OPINION: Diesel trucks are big polluters. Oregon can change that
Our house is on fire. This is not a metaphor.
This past summer, wildfires ravaged the West Coast and Portland experienced some of its highest temperatures ever recorded, costing hundreds of lives and causing irreversible damage to our communities and planet. In just the past two years, we've lost nearly 4,200 homes and buildings in Oregon to wildfire, according to media accounts. These instances are not just "weird weather" — they are climate disasters that will only continue to worsen if our leaders do not take the bold and aggressive climate action we need, and that young activists like myself tirelessly demand.
Right now, Oregon is faced with a decision about one of the most significant threats to our health and climate: black carbon emitted by diesel engines. Transportation is the single largest source of greenhouse gas pollution in the state, with trucks, buses and vans putting out 70% of smog pollution, 64% of black carbon (or particulate pollution) and nearly half of climate pollution from transportation, even though they're fewer than 10% of all vehicles on the road.
Before this year is over, however, Oregon should set a new standard to begin reducing these toxic and climate destructive sources of air pollution: rules that would require many more zero-pollution, electric buses, trucks and vans to hit the road in coming years and any new large diesel vehicles to meet strict emission standards for pollution that chokes the air we, and especially communities of color, breathe throughout our cities and neighborhoods.
This week, on Nov. 17, the Oregon Environmental Quality Commission is scheduled to vote on adopting the Advanced Clean Truck and Heavy Duty Omnibus rules. A "yes" vote would be a huge step forward in the fight to reduce greenhouse gas emissions, cutting Oregon's climate pollution from trucks and buses by 50 million metric tons in the years ahead, according to a recent, independent study. That's almost an entire year's worth of climate pollution from everything in our entire state.
Oregon has the opportunity to act now. Adopting this set of policies is easy and the benefits immediate. The rules require an increasing percentage of new medium- and heavy-duty vehicle sales to be zero-emissions, and for those that aren't to be much cleaner than before.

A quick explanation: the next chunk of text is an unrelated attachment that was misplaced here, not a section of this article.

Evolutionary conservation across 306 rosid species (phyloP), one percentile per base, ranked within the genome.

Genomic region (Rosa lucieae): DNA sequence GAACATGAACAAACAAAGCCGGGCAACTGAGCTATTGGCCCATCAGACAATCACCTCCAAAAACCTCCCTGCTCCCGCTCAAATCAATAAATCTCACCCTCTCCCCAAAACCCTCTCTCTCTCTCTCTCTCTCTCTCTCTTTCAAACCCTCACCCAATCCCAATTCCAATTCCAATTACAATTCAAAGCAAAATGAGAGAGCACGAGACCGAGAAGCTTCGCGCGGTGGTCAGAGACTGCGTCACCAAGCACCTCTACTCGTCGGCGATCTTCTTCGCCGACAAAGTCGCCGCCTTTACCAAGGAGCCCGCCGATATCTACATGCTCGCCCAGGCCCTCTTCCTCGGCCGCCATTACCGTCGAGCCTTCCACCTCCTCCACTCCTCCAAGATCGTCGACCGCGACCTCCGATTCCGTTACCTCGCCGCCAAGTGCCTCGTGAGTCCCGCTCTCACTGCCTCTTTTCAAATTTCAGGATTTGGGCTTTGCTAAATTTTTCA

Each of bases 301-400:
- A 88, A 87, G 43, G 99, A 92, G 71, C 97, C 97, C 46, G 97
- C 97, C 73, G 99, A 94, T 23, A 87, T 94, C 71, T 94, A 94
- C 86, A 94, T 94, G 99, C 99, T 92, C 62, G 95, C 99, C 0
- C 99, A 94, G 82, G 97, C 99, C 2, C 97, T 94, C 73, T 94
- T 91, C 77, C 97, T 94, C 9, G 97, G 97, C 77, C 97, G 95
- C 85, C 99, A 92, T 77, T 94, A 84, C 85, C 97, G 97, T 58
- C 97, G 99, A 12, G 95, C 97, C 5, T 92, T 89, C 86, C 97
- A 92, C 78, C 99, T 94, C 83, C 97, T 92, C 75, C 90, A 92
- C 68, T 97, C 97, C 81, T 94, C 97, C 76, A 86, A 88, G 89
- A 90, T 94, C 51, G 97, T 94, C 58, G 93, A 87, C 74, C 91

Every diesel truck, van and bus we replace with a zero-smog electric version brings health benefits to local communities, families, workers and truck drivers and is an investment into our future. It means fewer pollution-caused disease and death in our Black, Indigenous and communities of color, fewer students whose academic performance is compromised by missed school days and neurological impacts of breathing bad air, and significantly less contribution to climate change from the biggest source of pollution.
Making this choice now puts Oregon among the first to join a growing movement. Half a dozen states, including all our west coast neighbors, have or are planning to adopt similar clean truck rules this year. Joining them will make our state a leader in addressing climate change by accelerating the transition to electrification across our economy, particularly for trucks, vans and buses which pollute more than their share.
It's up to the decision-makers at the EQC to enact the two Clean Truck rules now. For the rest of us, we must continue to push our leaders at every level to speed the transition to zero-pollution trucks and prioritize investments to decrease pollution in the most burdened communities.
This kind of bold action is our best hope to halt the current trajectory of rising global temperatures. It's exactly the kind of future-forward decision that young people are calling on our leaders to make because we're the ones who will be left to deal with the fallout for decades if action fails to happen now.
It is a low-cost, high-impact action that will pay huge dividends in the years to come — so that when our generation takes over, we still have a fighting chance.
Adah Crandall is a sophomore at Grant High School in Portland. She is an organizer with Portland Youth Climate Strike and Sunrise PDX, focusing on the intersection of transportation justice and climate justice.
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